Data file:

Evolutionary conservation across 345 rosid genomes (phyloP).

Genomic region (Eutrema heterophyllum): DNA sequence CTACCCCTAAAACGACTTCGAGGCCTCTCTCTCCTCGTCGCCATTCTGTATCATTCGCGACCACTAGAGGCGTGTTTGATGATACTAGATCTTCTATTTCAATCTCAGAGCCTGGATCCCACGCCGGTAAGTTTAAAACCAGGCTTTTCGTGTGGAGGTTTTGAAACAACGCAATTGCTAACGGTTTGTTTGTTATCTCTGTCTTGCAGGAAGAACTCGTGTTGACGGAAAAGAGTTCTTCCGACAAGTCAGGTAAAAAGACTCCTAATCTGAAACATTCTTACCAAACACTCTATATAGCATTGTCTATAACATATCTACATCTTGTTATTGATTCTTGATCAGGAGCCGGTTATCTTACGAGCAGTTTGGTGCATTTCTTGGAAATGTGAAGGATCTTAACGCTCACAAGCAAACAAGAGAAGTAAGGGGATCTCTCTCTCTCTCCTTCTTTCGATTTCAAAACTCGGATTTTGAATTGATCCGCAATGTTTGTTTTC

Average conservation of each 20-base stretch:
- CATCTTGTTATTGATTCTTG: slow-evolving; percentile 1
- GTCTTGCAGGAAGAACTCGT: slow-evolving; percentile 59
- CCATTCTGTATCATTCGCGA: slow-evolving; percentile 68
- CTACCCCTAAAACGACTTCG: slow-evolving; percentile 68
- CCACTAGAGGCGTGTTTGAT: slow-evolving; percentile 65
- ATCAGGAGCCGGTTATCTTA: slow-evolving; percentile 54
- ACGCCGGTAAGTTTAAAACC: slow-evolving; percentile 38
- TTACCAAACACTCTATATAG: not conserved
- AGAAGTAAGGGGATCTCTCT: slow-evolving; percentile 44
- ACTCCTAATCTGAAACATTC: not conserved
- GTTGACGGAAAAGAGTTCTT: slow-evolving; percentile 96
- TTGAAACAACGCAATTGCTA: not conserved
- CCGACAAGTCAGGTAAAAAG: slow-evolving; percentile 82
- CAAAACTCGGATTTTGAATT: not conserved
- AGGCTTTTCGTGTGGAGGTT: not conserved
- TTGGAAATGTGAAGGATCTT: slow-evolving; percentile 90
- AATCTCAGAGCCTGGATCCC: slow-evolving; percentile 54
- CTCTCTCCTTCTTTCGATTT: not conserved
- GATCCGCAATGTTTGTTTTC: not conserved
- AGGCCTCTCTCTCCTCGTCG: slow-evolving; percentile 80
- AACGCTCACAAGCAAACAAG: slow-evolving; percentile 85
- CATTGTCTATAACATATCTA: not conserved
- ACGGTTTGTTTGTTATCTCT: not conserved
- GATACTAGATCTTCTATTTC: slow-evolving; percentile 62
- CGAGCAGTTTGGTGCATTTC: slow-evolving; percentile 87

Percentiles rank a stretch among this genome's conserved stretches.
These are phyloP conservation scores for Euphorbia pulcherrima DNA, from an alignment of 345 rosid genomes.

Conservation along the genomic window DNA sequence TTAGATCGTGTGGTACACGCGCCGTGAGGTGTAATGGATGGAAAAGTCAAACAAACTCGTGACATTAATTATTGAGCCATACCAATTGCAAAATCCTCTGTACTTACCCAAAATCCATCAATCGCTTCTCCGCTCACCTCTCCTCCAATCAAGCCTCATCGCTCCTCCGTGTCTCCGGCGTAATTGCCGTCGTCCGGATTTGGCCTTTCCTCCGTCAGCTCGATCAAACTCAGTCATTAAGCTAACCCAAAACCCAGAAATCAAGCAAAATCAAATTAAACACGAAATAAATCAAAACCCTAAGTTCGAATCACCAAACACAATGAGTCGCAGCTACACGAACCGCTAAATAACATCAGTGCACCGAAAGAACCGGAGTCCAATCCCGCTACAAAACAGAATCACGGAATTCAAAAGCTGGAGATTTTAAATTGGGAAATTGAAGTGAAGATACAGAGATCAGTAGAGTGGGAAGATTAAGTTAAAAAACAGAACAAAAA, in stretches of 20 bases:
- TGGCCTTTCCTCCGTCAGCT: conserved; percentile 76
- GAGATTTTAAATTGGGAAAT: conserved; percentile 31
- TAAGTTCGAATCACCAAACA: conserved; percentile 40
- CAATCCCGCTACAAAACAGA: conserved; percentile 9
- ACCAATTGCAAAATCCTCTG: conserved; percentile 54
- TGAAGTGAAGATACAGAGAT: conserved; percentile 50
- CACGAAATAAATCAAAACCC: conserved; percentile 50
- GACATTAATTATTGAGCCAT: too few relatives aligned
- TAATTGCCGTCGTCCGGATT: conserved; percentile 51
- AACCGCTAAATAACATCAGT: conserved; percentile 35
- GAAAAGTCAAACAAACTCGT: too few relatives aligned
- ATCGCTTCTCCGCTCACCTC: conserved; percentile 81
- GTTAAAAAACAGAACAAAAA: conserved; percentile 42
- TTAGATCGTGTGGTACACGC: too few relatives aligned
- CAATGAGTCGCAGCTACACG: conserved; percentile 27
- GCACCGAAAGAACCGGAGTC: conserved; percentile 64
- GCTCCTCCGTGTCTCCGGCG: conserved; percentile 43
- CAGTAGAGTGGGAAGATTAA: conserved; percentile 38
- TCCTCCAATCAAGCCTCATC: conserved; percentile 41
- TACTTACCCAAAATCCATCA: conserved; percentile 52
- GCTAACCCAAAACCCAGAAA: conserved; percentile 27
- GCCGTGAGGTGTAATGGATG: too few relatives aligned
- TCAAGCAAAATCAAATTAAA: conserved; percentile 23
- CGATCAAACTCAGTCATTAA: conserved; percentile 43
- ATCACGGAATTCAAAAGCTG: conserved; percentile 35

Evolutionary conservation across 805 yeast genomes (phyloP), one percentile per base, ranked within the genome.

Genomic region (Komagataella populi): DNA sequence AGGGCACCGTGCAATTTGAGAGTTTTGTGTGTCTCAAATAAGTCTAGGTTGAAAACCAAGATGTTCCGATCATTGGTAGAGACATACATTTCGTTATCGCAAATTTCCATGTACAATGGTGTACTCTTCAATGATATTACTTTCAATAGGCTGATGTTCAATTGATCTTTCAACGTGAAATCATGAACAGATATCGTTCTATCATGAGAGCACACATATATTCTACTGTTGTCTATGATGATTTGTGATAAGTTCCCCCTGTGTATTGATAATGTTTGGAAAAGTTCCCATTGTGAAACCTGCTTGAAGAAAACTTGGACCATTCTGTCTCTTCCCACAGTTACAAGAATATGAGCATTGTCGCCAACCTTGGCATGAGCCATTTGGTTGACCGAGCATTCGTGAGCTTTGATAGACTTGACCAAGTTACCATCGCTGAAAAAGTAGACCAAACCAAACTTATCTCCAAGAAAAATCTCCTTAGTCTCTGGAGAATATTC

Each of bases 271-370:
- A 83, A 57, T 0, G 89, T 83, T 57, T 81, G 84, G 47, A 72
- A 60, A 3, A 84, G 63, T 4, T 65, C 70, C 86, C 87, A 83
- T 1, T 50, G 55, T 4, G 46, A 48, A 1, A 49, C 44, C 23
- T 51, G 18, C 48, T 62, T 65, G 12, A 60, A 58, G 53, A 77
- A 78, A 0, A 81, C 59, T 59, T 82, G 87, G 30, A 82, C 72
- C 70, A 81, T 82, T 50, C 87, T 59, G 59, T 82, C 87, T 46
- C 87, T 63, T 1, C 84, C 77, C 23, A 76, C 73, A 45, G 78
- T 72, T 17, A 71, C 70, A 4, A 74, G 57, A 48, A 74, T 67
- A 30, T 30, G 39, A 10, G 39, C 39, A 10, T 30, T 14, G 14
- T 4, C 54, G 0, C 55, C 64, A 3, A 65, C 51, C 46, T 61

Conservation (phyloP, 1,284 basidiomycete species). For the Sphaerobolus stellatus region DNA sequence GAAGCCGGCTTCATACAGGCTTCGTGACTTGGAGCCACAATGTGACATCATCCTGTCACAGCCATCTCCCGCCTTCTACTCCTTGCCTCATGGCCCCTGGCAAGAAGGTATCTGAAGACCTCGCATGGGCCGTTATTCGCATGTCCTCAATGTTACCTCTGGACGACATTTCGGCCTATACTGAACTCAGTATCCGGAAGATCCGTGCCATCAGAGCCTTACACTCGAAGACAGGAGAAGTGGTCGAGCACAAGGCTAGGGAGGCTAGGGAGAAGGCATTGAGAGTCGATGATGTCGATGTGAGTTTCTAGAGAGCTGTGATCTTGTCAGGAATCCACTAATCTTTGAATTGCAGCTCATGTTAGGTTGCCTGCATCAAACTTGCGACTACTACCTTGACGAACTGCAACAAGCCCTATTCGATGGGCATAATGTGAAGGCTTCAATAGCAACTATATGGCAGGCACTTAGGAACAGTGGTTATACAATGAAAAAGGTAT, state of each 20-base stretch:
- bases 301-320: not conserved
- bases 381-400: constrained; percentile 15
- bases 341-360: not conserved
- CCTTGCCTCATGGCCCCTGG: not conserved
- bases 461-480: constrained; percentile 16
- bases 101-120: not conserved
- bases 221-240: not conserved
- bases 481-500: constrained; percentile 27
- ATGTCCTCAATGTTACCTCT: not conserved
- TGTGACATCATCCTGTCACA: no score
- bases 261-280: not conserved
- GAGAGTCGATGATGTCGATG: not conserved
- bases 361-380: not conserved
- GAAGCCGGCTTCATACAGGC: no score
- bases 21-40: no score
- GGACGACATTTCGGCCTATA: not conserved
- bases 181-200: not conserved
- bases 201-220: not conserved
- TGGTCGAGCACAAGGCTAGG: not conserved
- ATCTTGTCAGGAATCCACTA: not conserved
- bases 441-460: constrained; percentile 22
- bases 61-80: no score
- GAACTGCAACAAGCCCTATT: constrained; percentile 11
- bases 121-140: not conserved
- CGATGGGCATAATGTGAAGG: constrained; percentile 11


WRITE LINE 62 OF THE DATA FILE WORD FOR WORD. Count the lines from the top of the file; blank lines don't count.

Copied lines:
- T 1, T 50, G 55, T 4, G 46, A 48, A 1, A 49, C 44, C 23